We used a validated procedure to induce a self-distanced (vs. self-immersed) perspective where participants engage in a short writing task using first-person or non-first-person language (Kross et al., 2014). This task required a minimum of 300 characters, and participants were asked to write about (1) their current situation and (2) a past upsetting situation in which they were angry with another person (see Kross et al., 2005). Depending on the condition, they were demanded to frame their text from either the first‐ or third-person perspective. To give an example, participants were asked to use their own name and the pronouns “he” or “she” in the self-distancing condition (e.g., thoughts of the participant Petra: “Petra takes part in a study and competes against an opponent. In the process, Petra gets very angry.”) and the pronouns “I” and “my” in the self-immersed condition (e.g., “I take part in a study and compete against an opponent. I get very angry.”) to refer to themselves as they reflect on their emotions. In addition, to check the perspective implementation during the TAP, participants were asked after each trial to which extent they were able to adopt each perspective (more details see below).
Manipulation of Context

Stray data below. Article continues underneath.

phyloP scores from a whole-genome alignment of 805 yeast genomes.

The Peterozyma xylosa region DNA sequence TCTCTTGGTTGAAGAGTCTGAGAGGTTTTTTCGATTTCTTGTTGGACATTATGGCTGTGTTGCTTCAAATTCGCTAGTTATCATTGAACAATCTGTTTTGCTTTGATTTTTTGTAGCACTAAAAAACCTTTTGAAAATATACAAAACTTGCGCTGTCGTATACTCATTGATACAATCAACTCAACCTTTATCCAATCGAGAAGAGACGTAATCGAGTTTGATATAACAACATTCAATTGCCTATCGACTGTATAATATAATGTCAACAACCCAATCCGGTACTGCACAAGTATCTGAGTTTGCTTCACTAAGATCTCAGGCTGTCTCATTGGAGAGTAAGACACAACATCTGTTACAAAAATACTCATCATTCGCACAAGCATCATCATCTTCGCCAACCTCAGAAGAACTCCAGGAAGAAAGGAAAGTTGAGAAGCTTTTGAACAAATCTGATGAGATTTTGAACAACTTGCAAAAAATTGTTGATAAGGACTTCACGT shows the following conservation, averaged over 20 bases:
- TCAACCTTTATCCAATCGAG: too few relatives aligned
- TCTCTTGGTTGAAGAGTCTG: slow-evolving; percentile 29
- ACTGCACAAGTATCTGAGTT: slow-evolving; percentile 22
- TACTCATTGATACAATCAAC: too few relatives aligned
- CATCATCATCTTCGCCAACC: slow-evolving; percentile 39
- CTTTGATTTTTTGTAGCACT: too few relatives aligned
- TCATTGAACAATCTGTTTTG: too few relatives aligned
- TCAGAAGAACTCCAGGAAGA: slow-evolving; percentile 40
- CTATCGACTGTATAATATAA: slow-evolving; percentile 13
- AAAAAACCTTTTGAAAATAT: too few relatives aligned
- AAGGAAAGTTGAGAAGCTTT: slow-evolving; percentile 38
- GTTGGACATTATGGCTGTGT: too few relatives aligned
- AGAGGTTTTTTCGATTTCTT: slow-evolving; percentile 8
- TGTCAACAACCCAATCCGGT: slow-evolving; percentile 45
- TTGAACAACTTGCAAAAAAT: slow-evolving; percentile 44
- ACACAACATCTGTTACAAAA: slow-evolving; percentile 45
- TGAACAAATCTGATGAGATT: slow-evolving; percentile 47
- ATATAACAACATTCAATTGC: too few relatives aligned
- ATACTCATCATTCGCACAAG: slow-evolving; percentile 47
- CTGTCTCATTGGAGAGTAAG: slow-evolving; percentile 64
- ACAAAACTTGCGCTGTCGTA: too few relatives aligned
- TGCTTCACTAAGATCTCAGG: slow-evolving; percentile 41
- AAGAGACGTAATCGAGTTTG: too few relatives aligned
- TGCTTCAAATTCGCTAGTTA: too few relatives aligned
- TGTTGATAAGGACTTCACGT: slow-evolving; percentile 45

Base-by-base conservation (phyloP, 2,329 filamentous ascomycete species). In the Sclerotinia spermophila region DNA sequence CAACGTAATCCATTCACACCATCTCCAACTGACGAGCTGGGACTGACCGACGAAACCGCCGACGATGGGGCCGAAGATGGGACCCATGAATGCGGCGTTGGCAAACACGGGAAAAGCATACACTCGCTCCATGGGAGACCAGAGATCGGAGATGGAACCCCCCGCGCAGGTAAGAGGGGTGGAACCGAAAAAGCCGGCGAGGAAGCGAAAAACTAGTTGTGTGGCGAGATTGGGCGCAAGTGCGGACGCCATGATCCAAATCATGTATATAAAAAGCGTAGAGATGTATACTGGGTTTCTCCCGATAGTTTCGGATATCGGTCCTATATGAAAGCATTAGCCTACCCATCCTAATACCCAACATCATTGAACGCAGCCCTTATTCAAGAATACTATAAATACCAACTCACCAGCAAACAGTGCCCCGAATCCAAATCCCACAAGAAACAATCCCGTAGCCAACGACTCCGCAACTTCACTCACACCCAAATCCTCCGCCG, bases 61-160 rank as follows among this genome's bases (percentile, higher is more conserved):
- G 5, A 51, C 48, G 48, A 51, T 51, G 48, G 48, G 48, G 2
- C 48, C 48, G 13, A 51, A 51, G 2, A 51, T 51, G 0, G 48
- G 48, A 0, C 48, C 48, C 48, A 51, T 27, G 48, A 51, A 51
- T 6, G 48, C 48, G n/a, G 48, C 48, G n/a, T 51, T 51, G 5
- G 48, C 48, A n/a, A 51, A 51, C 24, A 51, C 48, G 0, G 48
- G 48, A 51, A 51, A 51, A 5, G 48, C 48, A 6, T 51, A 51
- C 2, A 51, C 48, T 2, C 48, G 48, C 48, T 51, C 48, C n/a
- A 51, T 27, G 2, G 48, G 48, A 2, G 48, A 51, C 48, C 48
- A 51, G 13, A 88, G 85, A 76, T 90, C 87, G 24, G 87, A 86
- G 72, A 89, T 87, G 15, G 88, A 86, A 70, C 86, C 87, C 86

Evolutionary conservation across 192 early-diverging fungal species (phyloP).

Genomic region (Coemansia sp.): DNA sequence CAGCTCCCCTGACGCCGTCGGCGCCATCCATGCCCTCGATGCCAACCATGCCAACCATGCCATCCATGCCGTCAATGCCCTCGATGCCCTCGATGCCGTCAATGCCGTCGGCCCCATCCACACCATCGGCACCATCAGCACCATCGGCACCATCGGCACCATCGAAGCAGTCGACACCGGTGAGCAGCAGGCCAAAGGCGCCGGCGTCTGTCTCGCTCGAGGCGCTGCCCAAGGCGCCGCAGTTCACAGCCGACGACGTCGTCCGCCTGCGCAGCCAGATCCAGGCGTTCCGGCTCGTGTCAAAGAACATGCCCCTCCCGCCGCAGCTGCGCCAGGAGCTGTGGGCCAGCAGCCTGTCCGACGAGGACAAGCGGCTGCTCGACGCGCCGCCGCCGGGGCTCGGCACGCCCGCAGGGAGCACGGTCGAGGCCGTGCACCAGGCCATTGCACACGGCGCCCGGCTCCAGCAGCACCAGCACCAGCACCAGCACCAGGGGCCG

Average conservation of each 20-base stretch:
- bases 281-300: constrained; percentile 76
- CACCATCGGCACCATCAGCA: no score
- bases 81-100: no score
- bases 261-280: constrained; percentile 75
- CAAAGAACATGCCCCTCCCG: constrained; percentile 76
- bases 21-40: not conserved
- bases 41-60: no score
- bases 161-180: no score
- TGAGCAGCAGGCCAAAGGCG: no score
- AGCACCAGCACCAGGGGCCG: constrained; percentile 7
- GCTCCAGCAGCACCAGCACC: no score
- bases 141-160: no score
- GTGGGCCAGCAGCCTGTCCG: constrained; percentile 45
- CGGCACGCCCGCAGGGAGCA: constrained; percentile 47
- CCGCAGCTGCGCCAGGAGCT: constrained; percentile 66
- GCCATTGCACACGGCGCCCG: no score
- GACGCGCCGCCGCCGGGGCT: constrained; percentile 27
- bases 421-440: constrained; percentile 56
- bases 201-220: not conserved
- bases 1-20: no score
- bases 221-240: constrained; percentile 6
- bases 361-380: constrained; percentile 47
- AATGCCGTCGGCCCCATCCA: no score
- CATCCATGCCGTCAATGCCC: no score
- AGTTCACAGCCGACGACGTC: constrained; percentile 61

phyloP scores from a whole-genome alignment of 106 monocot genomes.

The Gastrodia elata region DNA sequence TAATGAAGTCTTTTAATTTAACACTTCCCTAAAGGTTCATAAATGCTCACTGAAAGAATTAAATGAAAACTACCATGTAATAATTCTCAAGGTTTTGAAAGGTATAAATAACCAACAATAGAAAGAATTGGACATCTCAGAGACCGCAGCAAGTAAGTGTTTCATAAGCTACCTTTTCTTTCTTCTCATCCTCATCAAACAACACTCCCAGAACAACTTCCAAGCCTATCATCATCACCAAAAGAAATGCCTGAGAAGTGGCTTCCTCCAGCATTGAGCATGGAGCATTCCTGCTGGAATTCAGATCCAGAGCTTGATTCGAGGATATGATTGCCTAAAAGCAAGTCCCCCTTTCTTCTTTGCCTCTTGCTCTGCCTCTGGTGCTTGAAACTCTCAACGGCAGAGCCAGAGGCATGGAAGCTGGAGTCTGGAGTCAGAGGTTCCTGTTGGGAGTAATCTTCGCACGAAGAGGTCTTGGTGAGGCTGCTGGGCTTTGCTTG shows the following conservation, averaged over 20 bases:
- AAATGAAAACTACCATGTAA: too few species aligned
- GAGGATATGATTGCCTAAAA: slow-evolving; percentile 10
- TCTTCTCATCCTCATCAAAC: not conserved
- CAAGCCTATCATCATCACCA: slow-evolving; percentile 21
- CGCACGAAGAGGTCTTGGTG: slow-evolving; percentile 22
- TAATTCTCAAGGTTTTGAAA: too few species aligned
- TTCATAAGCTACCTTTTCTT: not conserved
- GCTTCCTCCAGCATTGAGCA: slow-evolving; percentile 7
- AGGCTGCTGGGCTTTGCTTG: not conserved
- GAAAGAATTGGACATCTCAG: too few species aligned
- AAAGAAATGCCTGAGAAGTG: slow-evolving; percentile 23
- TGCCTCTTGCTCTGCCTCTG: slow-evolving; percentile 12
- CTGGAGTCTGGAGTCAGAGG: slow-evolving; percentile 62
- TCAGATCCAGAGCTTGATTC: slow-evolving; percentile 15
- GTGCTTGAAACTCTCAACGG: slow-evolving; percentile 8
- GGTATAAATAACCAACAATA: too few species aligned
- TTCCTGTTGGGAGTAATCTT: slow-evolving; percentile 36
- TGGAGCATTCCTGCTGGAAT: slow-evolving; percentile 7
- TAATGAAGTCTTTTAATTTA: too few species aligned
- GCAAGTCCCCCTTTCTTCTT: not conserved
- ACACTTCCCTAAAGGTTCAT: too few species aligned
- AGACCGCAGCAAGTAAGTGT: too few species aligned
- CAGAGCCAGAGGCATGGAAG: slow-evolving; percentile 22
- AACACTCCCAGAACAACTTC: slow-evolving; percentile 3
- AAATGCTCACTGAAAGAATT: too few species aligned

We took a series of steps to convince participants that they were competing against a real opponent. The experimenter left the test room twice: (a) at the beginning of the questionnaire part to confirm that the opponent had arrived, was sitting elsewhere with a second experimenter and had just started with the questionnaires and (b) before the start of the computer-based part of the study to ensure that the opponent was also almost ready to start. The participant was told that that he or she could start with the task and that small delays could appear during the task due to synchronization with the opponent (we implemented short waiting periods between the individual parts of the task to increase credibility). We also used a webcam and performed a technical check to ensure that the camera was working and the participants were correctly positioned in front of the webcam. Finally, we added short videos of the opponent’s reaction (same sex as participant) to the outcome feedback of the task, which is not typical for the TAP procedure, to increase credibility on the one hand and provocation on the other hand.